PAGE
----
"Thank You for Sending Me an Angel" has the same structure as the album version and the "Country Angel" version, but none of the overdubs and detail. "Warning Sign" has simpler lyrics. "Artists Only" is much slower and features much longer instrumental breaks. "Electricity" is recognizable as an early version of "Drugs" and yet is completely different. It has a great groove and is already a bit weird. It's close to the first live version on the 2004 reissue of The Name of This Band Is Talking Heads, but even simpler. "Drugs" is an early, shorter mix with fewer sound effects but a weird bendy guitar bit from Robert Fripp. It is more obvious that David Byrne was singing while jogging, which is to say he sounds grosser but more human. The song is less otherworldly than the album version, but just about as bizarre. "Crosseyed and Painless" is much simpler but much longer. The arrangement is moderately full, but sounds incomplete in comparison to the complexity of the final version. The song finishes with a long jam over repetitions of "facts" rap.
"I Want to Live" is a demo from 1975, long before Jerry Harrison joined the band. It's an acoustic number that shows where the band started but also what they left behind. "A Clean Break (Let's Work)" is an early song that was apparently never recorded in the studio. Another live version was released on the reissue of The Name of This Band Is Talking Heads. It's strong enough that one wonders why it was overlooked at the time. "These Boots Are Made for Walkin'" (yes, the Nancy Sinatra song) and "I'm Not Ready Yet" are both brief acoustic bits by Byrne solo. He was clearly just being silly in the studio, but they're both fun.
"I Zimbra" is a 12" version supposedly remixed by Brian Eno, but it doesn't offer much except a standard-issue remix breakdown at the end. "The Lady Don't Mind" is surprisingly not just a remix, but apparently an extended alternate version with different lyrics and a much different arrangement. It's better than the original and hard to believe that it really wasn't previously released. "People Like Us" is the "movie version" with John Goodman's vocals, originally released as the b-side of "Wild Wild Life". It's weird.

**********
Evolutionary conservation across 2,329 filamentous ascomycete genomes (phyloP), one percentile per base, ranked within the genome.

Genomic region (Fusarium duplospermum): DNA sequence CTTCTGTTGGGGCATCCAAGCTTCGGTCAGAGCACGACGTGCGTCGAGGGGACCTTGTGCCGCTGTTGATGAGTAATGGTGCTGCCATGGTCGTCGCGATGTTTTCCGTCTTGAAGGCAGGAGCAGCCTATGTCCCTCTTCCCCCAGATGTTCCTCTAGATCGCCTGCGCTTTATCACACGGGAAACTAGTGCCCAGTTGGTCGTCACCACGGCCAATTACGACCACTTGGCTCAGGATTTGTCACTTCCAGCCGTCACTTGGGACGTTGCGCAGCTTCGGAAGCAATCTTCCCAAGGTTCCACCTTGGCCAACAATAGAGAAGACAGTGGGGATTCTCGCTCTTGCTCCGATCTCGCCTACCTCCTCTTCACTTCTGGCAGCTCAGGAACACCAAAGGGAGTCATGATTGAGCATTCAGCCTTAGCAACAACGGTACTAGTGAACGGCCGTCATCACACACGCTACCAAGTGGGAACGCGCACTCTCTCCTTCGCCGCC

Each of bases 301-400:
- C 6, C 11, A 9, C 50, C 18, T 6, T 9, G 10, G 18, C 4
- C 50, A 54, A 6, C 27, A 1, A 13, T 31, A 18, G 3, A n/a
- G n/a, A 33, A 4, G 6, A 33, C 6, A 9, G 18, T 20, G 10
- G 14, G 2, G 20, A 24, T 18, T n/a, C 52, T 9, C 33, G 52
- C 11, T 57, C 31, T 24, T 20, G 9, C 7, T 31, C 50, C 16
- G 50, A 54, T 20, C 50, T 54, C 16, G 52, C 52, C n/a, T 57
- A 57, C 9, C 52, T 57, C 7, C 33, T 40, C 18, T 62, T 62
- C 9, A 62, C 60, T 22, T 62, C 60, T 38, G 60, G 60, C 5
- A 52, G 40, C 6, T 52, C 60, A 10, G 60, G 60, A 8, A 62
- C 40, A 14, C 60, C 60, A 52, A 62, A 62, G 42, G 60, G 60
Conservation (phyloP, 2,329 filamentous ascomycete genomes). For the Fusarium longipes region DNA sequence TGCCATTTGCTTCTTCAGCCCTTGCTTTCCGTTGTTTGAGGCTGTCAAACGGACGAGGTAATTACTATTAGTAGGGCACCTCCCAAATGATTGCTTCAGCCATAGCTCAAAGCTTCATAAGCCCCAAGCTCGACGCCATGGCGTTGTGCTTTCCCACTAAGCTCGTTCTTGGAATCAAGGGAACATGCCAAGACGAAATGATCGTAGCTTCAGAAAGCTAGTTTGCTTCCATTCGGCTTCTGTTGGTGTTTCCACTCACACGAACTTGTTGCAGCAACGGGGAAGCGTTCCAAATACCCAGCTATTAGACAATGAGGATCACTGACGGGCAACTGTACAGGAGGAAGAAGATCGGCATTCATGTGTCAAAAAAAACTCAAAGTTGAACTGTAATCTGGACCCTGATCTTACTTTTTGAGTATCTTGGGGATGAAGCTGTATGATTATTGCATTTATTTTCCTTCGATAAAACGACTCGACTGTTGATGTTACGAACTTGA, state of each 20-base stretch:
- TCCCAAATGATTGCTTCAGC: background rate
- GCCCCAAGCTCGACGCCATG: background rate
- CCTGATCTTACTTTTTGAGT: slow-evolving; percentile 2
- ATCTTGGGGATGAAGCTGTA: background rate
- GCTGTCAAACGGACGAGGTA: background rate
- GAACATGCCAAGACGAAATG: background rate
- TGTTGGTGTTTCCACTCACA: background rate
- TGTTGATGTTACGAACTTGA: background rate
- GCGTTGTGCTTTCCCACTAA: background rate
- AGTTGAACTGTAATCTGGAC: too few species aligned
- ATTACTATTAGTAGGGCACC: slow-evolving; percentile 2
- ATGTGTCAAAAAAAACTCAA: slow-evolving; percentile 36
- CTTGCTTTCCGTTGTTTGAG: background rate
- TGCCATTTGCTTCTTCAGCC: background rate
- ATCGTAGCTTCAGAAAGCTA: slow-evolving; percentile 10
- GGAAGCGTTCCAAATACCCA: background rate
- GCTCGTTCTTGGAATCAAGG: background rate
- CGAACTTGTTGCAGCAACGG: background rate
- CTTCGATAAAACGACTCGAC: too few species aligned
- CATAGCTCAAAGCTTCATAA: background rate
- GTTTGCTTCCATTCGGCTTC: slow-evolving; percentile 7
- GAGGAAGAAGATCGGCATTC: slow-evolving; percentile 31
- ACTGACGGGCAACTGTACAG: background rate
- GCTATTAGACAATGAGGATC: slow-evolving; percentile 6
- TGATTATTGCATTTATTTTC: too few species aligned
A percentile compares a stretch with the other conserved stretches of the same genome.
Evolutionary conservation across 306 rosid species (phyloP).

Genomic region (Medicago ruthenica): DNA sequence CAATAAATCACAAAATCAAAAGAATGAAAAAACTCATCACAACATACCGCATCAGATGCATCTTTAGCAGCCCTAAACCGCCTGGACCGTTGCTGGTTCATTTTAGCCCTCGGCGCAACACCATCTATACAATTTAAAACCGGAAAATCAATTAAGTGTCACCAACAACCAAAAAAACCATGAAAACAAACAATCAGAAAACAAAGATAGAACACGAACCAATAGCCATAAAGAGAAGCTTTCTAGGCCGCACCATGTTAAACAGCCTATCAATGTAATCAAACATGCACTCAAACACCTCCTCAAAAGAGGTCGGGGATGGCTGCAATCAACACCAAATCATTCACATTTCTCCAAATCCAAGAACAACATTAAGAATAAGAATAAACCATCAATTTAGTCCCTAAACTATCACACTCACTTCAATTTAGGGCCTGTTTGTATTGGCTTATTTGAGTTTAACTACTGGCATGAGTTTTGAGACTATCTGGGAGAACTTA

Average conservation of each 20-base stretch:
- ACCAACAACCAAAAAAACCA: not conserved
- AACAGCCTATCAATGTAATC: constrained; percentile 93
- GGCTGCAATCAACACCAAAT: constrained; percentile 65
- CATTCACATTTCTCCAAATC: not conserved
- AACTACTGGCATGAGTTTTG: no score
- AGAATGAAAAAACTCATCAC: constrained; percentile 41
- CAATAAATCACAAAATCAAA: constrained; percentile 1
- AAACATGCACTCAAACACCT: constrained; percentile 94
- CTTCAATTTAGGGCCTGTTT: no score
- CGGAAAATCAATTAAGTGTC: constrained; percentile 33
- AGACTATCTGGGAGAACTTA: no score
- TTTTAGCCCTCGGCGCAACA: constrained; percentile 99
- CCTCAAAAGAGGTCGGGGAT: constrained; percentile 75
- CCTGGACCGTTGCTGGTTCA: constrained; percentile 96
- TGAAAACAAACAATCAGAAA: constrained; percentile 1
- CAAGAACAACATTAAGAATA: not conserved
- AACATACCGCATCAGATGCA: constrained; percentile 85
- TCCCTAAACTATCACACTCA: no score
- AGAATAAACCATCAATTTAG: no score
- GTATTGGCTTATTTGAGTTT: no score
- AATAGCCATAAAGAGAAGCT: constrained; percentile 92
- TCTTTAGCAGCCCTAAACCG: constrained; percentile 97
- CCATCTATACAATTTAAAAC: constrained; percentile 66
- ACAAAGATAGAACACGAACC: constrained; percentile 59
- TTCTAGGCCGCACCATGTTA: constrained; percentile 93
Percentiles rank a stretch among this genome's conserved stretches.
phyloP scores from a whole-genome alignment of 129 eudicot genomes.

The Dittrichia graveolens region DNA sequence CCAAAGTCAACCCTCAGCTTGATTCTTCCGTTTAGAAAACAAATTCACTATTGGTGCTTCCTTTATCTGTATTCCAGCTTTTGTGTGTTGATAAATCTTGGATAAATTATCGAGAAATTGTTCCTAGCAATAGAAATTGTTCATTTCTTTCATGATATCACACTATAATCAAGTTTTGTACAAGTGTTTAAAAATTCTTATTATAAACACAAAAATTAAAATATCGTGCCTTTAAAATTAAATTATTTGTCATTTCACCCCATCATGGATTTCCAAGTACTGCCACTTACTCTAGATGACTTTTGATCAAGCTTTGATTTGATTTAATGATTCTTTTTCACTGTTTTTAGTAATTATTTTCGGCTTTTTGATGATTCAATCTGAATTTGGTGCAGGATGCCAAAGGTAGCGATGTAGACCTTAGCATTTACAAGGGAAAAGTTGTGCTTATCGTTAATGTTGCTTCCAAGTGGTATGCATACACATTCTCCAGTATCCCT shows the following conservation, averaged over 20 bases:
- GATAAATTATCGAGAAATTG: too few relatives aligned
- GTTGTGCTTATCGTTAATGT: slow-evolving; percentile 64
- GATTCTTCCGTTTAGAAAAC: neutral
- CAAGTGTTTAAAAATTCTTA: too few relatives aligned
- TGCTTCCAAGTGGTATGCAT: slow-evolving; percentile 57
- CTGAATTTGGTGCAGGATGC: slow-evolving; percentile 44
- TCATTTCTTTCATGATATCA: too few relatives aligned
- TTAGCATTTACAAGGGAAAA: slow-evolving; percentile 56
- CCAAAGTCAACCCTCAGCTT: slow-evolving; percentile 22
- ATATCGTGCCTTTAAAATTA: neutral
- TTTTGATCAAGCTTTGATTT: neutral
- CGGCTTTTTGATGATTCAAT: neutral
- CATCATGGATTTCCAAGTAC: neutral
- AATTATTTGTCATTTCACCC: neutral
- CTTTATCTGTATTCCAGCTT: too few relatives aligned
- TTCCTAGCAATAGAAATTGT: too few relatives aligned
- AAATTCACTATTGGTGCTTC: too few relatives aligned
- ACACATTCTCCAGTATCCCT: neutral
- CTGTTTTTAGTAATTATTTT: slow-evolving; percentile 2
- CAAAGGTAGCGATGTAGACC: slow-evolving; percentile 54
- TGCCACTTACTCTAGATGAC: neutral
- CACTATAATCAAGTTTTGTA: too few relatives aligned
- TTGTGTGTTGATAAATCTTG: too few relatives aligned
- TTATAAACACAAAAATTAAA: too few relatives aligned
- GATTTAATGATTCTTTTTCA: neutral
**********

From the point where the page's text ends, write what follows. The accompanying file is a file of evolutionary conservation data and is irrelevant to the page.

The last three tracks were all unfinished outtakes from the latter years of the band that eventually appeared on Sand in the Vaseline. All three have decent grooves but it's easy to see why they didn't make the first cut. "Gangster of Love" was apparently based on outtakes from Remain in Light in 1980 and Naked in 1987, but it wasn't completed until the band's last sessions in 1991. "Lifetime Piling Up" was a Naked outtake and is probably the best of the bunch. "Popsicle" was a Speaking in Tongues outtake from 1983. It's creepy and one of the band's least appealing songs.
There aren't many jems in this collection, but it nonetheless serves an important role in gathering most of the band's sundry leftovers that didn't fit on the reissues. For a dedicated fan that wants to collect every track as simply as possible, this is a goldmine. However, I'd image that for someone who had followed the band since their early days, this would be frustratingly redundant. Most of the best material had been previously released. Of the rest, the various alternate versions are worth a listen, but are far from essential. The "Electricity" instrumental outtake and the "Moog March" version of "The Lady Don't Mind" are the two biggest exceptions. Both are strong in their own right and deserve better than this obscurity. It's hard to recommend the album, but it's perfect for the right type of consumer. Apparently that happens to include me.